The online Community News and Local History Magazine for Bloxwich & District - Edditid by a Bloxidge mon!

Bloxwich History

This section of The Bloxidge Tallygraph aims to bring together all of our local history material on our ancient town. 

This is a growing section and new articles will be added as and when they are available - see below.  You may also find minor changes to articles over time, as new information comes to light.

The Edditer

A short history of Bloxwich

"Bloxwich is a large and pleasant village, seated on an eminence two and a half miles N by W of Walsall, and comprising within its chapelry the whole township of the Foreign of Walsall, except Walsall Wood church district. The inhabitants of Bloxwich are chiefly employed in the manufacture of saddlers' ironmongery, and awl blades, for which the village is more celebrated than any other in the kingdom. In Domesday Book, Blockeswich is described as being held by the king, and having a wood three furlongs in length and one in breadth. "

From History, Gazetteer and Directory of Staffordshire, William White, Sheffield, 1851


The town of Bloxwich (Blocheswic or ‘Bloc’s Village’ in Domesday Book, 1086) was once part of the Anglo-Saxon Kingdom of Mercia.  In 1162, the Manor of Walsall included Bloxwich as part of the 'Foreign of Walsall'.


Medieval Bloxwich was a small agricultural village of around 600 people, expanding in the 1700’s with coal mining, when many cottage industries thrived.  By the early 1800’s Bloxwich was surrounded by canals, with goods easily transported, encouraging expansion. The village became a small town, justly famed for its light metalwork, especially ‘awl blades of Bloxwich repute’.


From the 1400’s, Bloxwich had a chapel of ease within the parish of Walsall, and its own parish from the 1800’s.  Originally named St. Thomas of Canterbury, All Saints Church dates mostly from c1875 when it was rebuilt and rededicated. 


The workhouse on ‘Chapel Green’ opened by 1752 on the present car park site in Elmore Row.  Bloxwich Hall, built in 1830 for ironmaster Henry Morson, was neglected for years.  Restored as offices for Barry Rhodes Advertising in the 1980’s, it now houses various companies. Nearby Bloxwich Hospital, originally 'Manor House', later a maternity hospital, now offers mental health services for older people.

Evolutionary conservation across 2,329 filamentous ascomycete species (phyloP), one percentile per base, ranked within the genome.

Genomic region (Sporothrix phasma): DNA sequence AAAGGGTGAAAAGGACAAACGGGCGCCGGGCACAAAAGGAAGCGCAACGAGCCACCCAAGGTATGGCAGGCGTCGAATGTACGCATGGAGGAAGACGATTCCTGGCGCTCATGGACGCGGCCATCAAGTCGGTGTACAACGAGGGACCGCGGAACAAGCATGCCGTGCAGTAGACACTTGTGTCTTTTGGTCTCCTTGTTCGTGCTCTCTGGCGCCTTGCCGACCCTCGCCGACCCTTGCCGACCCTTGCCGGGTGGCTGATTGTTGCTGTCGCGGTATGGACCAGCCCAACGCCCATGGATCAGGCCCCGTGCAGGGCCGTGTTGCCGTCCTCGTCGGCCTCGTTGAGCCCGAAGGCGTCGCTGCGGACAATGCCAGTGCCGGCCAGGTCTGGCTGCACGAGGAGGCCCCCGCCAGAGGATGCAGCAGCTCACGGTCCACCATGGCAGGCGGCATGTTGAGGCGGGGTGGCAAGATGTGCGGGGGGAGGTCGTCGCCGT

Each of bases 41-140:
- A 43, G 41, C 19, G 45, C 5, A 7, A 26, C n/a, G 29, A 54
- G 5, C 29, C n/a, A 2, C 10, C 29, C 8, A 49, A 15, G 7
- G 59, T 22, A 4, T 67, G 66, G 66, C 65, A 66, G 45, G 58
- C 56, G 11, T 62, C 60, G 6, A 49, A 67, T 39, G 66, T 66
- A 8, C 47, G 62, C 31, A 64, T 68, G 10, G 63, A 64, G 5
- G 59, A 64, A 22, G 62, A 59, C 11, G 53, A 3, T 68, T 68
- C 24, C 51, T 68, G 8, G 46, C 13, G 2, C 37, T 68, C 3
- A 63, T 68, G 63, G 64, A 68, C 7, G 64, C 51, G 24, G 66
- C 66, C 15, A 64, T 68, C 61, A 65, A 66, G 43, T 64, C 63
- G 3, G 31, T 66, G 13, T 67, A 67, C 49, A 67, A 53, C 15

The former ‘Cottage Shop’ (now Eden Florist) on Wolverhampton Road has foundations from the 1400’s.  On Sandbank, an early 1800’s cottage has been restored.  Historic pubs abound in Bloxwich, including the Turf Tavern, Royal Exchange and many others.


Pat Collins, 'King of Showmen', held the Bloxwich Wakes fair on the site of the present ASDA car park every August.  Bloxwich had a Music Hall (now used for sports)  and three cinemas over the years.  The former 1832 Methodist Chapel in Park Road has subsequently been a cinema, garage, factory and retail unit.  Another cinema, The Electric Palace opposite the War Memorial in High Street, was replaced by Pat Collins’ Grosvenor Cinema (later Odeon) in 1922, closing in 1959.


Bloxwich expanded further during the 1950's-60's.  Three large housing estates and several schools were built.  Elmore Green High School (now primary) became annexe for T. P. Riley Comprehensive School, itself now replaced by Walsall Academy.  The historic ‘National School’ by Bloxwich Park is now Bloxwich CofE Primary School.


In recent years, much good work has been done restoring Bloxwich parks and gardens and some of the old High Street shops, and present-day Bloxwich is still a pleasant place to live, with an independent spirit and unique character.      


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History Features

Old Bull's Head, Park Road, 1927

The Bloxidge Tallygraph publishes a range of historical features about Bloxwich and district on a number of topics, written either by the Edditer, Stuart Williams, or commissioned from other noted local historians writing as guest authors.  They appear here and are highlighted on the front page as they are published.

Simply click on the links below to read any particular feature.

Our current historical features include: 



E.J. Homeshaw speaks at Bloxwich Library, Pinfold, 1950s.

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